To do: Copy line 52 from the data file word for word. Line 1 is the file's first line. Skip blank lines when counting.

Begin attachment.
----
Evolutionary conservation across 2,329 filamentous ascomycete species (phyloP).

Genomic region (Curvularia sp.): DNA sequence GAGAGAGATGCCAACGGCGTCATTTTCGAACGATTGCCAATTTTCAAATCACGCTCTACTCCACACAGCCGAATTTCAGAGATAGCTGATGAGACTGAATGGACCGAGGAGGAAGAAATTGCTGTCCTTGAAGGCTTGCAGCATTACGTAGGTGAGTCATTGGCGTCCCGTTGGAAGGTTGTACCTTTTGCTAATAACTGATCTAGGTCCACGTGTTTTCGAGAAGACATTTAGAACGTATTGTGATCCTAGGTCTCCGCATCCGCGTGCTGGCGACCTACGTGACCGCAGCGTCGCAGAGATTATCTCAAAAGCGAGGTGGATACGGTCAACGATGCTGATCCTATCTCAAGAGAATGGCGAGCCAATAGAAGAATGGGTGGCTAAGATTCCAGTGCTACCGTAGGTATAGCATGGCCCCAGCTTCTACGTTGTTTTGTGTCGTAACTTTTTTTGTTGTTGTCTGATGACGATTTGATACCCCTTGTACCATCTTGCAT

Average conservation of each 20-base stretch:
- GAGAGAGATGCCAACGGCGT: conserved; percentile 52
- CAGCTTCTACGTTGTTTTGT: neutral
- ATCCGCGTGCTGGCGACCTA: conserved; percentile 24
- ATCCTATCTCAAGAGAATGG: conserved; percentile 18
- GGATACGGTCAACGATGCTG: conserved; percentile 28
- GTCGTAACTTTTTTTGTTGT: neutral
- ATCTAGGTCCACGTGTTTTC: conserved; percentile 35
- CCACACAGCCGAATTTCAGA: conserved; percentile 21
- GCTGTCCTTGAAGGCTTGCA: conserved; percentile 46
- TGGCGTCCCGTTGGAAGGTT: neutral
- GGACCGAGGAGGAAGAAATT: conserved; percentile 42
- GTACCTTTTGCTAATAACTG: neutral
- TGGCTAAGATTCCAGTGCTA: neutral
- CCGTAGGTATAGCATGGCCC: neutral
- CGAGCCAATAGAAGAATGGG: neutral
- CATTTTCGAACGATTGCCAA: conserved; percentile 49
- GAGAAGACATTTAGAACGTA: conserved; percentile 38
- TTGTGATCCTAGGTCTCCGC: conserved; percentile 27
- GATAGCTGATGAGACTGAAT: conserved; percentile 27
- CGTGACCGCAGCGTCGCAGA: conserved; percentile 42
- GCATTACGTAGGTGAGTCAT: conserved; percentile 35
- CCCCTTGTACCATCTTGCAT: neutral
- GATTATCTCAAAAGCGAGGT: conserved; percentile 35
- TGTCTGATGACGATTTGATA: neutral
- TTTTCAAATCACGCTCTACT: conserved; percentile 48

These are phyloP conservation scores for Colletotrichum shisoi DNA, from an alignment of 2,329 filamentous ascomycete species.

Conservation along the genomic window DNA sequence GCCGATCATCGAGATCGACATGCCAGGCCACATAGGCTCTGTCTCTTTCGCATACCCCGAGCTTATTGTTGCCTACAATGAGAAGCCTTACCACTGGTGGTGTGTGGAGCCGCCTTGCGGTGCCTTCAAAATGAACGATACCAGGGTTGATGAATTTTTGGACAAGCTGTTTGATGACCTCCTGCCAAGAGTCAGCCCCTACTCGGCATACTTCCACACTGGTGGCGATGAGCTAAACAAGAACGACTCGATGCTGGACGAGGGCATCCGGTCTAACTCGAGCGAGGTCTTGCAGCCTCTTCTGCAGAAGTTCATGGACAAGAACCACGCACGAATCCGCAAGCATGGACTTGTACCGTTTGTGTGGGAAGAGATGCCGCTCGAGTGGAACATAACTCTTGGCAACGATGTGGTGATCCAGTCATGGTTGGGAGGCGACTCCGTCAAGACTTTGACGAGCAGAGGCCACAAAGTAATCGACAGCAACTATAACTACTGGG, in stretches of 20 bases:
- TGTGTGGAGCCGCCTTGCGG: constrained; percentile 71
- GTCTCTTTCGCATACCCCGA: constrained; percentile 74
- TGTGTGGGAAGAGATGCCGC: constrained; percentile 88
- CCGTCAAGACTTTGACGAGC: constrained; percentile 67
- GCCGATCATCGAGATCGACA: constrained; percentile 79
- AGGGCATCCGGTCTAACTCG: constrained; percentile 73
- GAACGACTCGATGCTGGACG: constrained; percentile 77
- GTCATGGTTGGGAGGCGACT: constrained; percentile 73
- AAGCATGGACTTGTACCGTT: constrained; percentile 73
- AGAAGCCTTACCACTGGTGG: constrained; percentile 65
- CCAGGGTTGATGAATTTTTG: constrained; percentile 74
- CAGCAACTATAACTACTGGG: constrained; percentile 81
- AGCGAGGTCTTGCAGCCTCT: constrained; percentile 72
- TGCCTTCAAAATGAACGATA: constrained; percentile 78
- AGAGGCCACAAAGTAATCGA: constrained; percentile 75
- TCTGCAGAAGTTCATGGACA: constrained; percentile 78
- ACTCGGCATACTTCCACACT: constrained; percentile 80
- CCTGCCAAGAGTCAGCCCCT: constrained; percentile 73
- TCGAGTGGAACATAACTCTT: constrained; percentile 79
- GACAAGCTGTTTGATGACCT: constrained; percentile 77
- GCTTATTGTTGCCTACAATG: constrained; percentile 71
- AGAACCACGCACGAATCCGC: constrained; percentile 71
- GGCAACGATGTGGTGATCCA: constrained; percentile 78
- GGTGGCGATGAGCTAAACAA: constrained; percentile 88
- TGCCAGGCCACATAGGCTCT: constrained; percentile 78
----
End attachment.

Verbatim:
- AGAACCACGCACGAATCCGC: constrained; percentile 71